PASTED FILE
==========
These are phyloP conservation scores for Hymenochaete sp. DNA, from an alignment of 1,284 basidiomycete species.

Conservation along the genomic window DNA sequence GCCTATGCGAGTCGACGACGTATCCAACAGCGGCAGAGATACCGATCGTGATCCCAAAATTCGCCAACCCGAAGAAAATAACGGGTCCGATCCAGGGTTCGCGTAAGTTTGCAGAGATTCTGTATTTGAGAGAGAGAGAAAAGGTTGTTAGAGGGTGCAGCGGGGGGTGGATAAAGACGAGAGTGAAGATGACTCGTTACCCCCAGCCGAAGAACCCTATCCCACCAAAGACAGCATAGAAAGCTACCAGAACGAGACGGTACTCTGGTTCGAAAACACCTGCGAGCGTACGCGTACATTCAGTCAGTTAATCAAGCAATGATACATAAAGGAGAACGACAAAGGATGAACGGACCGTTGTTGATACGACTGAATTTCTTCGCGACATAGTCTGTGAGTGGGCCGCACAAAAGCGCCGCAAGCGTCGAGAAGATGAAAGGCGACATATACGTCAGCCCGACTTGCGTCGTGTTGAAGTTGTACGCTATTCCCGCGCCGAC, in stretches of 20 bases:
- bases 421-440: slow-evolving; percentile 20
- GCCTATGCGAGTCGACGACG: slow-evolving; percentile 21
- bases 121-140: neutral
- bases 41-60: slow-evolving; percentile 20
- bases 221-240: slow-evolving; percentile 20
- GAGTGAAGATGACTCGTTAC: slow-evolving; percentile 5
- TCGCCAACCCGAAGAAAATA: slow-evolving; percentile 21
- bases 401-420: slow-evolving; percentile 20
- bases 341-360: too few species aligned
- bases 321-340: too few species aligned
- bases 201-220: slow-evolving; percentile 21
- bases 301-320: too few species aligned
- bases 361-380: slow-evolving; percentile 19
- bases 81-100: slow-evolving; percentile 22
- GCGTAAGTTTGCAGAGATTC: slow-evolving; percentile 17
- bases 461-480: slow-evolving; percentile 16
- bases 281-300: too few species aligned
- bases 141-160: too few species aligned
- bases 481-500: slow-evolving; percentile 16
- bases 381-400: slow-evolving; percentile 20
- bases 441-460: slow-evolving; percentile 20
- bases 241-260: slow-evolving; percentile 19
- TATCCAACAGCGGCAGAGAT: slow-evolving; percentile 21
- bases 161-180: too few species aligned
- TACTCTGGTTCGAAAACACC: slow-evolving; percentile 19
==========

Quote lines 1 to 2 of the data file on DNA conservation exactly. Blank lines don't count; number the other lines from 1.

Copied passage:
These are phyloP conservation scores for Hymenochaete sp. DNA, from an alignment of 1,284 basidiomycete species.

Conservation along the genomic window DNA sequence GCCTATGCGAGTCGACGACGTATCCAACAGCGGCAGAGATACCGATCGTGATCCCAAAATTCGCCAACCCGAAGAAAATAACGGGTCCGATCCAGGGTTCGCGTAAGTTTGCAGAGATTCTGTATTTGAGAGAGAGAGAAAAGGTTGTTAGAGGGTGCAGCGGGGGGTGGATAAAGACGAGAGTGAAGATGACTCGTTACCCCCAGCCGAAGAACCCTATCCCACCAAAGACAGCATAGAAAGCTACCAGAACGAGACGGTACTCTGGTTCGAAAACACCTGCGAGCGTACGCGTACATTCAGTCAGTTAATCAAGCAATGATACATAAAGGAGAACGACAAAGGATGAACGGACCGTTGTTGATACGACTGAATTTCTTCGCGACATAGTCTGTGAGTGGGCCGCACAAAAGCGCCGCAAGCGTCGAGAAGATGAAAGGCGACATATACGTCAGCCCGACTTGCGTCGTGTTGAAGTTGTACGCTATTCCCGCGCCGAC, in stretches of 20 bases: